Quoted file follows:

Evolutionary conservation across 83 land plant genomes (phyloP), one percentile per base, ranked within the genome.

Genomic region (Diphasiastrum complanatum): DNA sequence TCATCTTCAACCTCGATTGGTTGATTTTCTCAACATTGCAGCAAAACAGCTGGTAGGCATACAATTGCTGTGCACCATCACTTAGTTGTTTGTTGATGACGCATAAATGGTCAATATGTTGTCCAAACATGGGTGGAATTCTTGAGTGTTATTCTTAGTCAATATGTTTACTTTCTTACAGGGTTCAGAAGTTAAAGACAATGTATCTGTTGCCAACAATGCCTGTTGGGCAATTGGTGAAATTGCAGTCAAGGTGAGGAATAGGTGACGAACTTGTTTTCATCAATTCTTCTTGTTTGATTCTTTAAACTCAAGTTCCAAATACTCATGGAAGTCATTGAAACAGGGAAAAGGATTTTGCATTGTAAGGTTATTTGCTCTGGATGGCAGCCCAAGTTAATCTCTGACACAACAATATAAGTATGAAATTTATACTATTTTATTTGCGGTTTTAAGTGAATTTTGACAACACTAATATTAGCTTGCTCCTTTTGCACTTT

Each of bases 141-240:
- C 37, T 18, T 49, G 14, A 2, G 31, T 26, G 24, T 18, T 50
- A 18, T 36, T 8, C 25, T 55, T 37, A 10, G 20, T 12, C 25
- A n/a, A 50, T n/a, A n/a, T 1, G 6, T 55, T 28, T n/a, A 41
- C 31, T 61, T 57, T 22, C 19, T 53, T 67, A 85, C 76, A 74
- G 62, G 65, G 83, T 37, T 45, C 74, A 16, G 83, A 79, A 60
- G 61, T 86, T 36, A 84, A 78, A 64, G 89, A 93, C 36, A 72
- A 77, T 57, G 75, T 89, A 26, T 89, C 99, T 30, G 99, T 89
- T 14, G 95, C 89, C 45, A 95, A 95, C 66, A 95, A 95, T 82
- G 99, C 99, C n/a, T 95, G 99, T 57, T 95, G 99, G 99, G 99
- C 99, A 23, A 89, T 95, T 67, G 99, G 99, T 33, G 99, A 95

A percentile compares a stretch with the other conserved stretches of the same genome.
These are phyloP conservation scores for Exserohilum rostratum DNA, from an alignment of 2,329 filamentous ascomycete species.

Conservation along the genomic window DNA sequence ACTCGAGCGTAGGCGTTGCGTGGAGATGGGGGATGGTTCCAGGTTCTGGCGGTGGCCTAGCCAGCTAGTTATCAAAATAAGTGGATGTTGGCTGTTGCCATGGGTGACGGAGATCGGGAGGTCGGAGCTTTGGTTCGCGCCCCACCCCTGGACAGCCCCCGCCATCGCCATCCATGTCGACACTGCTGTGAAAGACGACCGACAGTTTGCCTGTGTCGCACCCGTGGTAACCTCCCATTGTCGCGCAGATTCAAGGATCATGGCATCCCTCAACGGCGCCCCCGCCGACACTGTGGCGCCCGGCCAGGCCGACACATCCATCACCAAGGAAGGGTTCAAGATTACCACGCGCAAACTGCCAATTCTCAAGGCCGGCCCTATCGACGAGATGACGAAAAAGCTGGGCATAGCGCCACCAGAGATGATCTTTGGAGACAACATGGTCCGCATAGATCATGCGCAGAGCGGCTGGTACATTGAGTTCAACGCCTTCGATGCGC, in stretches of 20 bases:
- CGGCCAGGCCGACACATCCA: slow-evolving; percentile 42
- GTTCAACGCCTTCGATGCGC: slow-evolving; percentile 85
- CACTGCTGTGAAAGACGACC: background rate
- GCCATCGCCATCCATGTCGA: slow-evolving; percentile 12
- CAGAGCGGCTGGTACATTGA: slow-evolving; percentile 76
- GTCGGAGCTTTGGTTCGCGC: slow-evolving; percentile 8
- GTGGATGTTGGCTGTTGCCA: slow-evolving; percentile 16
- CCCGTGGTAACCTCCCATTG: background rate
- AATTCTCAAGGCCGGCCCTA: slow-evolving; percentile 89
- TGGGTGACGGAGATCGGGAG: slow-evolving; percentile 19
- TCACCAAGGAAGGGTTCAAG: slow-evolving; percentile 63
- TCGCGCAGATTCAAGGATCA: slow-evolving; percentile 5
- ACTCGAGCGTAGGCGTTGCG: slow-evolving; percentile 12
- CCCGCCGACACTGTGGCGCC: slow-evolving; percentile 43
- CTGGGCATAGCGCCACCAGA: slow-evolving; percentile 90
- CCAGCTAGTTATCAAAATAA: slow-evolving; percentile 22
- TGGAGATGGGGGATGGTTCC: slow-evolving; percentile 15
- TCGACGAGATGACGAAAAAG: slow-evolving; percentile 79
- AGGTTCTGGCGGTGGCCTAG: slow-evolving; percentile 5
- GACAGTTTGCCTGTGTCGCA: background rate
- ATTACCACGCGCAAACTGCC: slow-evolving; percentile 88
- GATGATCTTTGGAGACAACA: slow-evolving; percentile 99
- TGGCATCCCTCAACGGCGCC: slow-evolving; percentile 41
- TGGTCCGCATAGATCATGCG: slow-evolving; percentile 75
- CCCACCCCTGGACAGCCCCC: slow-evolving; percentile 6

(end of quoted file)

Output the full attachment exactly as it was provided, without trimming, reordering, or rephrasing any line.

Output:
Evolutionary conservation across 83 land plant genomes (phyloP), one percentile per base, ranked within the genome.

Genomic region (Diphasiastrum complanatum): DNA sequence TCATCTTCAACCTCGATTGGTTGATTTTCTCAACATTGCAGCAAAACAGCTGGTAGGCATACAATTGCTGTGCACCATCACTTAGTTGTTTGTTGATGACGCATAAATGGTCAATATGTTGTCCAAACATGGGTGGAATTCTTGAGTGTTATTCTTAGTCAATATGTTTACTTTCTTACAGGGTTCAGAAGTTAAAGACAATGTATCTGTTGCCAACAATGCCTGTTGGGCAATTGGTGAAATTGCAGTCAAGGTGAGGAATAGGTGACGAACTTGTTTTCATCAATTCTTCTTGTTTGATTCTTTAAACTCAAGTTCCAAATACTCATGGAAGTCATTGAAACAGGGAAAAGGATTTTGCATTGTAAGGTTATTTGCTCTGGATGGCAGCCCAAGTTAATCTCTGACACAACAATATAAGTATGAAATTTATACTATTTTATTTGCGGTTTTAAGTGAATTTTGACAACACTAATATTAGCTTGCTCCTTTTGCACTTT

Each of bases 141-240:
- C 37, T 18, T 49, G 14, A 2, G 31, T 26, G 24, T 18, T 50
- A 18, T 36, T 8, C 25, T 55, T 37, A 10, G 20, T 12, C 25
- A n/a, A 50, T n/a, A n/a, T 1, G 6, T 55, T 28, T n/a, A 41
- C 31, T 61, T 57, T 22, C 19, T 53, T 67, A 85, C 76, A 74
- G 62, G 65, G 83, T 37, T 45, C 74, A 16, G 83, A 79, A 60
- G 61, T 86, T 36, A 84, A 78, A 64, G 89, A 93, C 36, A 72
- A 77, T 57, G 75, T 89, A 26, T 89, C 99, T 30, G 99, T 89
- T 14, G 95, C 89, C 45, A 95, A 95, C 66, A 95, A 95, T 82
- G 99, C 99, C n/a, T 95, G 99, T 57, T 95, G 99, G 99, G 99
- C 99, A 23, A 89, T 95, T 67, G 99, G 99, T 33, G 99, A 95

A percentile compares a stretch with the other conserved stretches of the same genome.
These are phyloP conservation scores for Exserohilum rostratum DNA, from an alignment of 2,329 filamentous ascomycete species.

Conservation along the genomic window DNA sequence ACTCGAGCGTAGGCGTTGCGTGGAGATGGGGGATGGTTCCAGGTTCTGGCGGTGGCCTAGCCAGCTAGTTATCAAAATAAGTGGATGTTGGCTGTTGCCATGGGTGACGGAGATCGGGAGGTCGGAGCTTTGGTTCGCGCCCCACCCCTGGACAGCCCCCGCCATCGCCATCCATGTCGACACTGCTGTGAAAGACGACCGACAGTTTGCCTGTGTCGCACCCGTGGTAACCTCCCATTGTCGCGCAGATTCAAGGATCATGGCATCCCTCAACGGCGCCCCCGCCGACACTGTGGCGCCCGGCCAGGCCGACACATCCATCACCAAGGAAGGGTTCAAGATTACCACGCGCAAACTGCCAATTCTCAAGGCCGGCCCTATCGACGAGATGACGAAAAAGCTGGGCATAGCGCCACCAGAGATGATCTTTGGAGACAACATGGTCCGCATAGATCATGCGCAGAGCGGCTGGTACATTGAGTTCAACGCCTTCGATGCGC, in stretches of 20 bases:
- CGGCCAGGCCGACACATCCA: slow-evolving; percentile 42
- GTTCAACGCCTTCGATGCGC: slow-evolving; percentile 85
- CACTGCTGTGAAAGACGACC: background rate
- GCCATCGCCATCCATGTCGA: slow-evolving; percentile 12
- CAGAGCGGCTGGTACATTGA: slow-evolving; percentile 76
- GTCGGAGCTTTGGTTCGCGC: slow-evolving; percentile 8
- GTGGATGTTGGCTGTTGCCA: slow-evolving; percentile 16
- CCCGTGGTAACCTCCCATTG: background rate
- AATTCTCAAGGCCGGCCCTA: slow-evolving; percentile 89
- TGGGTGACGGAGATCGGGAG: slow-evolving; percentile 19
- TCACCAAGGAAGGGTTCAAG: slow-evolving; percentile 63
- TCGCGCAGATTCAAGGATCA: slow-evolving; percentile 5
- ACTCGAGCGTAGGCGTTGCG: slow-evolving; percentile 12
- CCCGCCGACACTGTGGCGCC: slow-evolving; percentile 43
- CTGGGCATAGCGCCACCAGA: slow-evolving; percentile 90
- CCAGCTAGTTATCAAAATAA: slow-evolving; percentile 22
- TGGAGATGGGGGATGGTTCC: slow-evolving; percentile 15
- TCGACGAGATGACGAAAAAG: slow-evolving; percentile 79
- AGGTTCTGGCGGTGGCCTAG: slow-evolving; percentile 5
- GACAGTTTGCCTGTGTCGCA: background rate
- ATTACCACGCGCAAACTGCC: slow-evolving; percentile 88
- GATGATCTTTGGAGACAACA: slow-evolving; percentile 99
- TGGCATCCCTCAACGGCGCC: slow-evolving; percentile 41
- TGGTCCGCATAGATCATGCG: slow-evolving; percentile 75
- CCCACCCCTGGACAGCCCCC: slow-evolving; percentile 6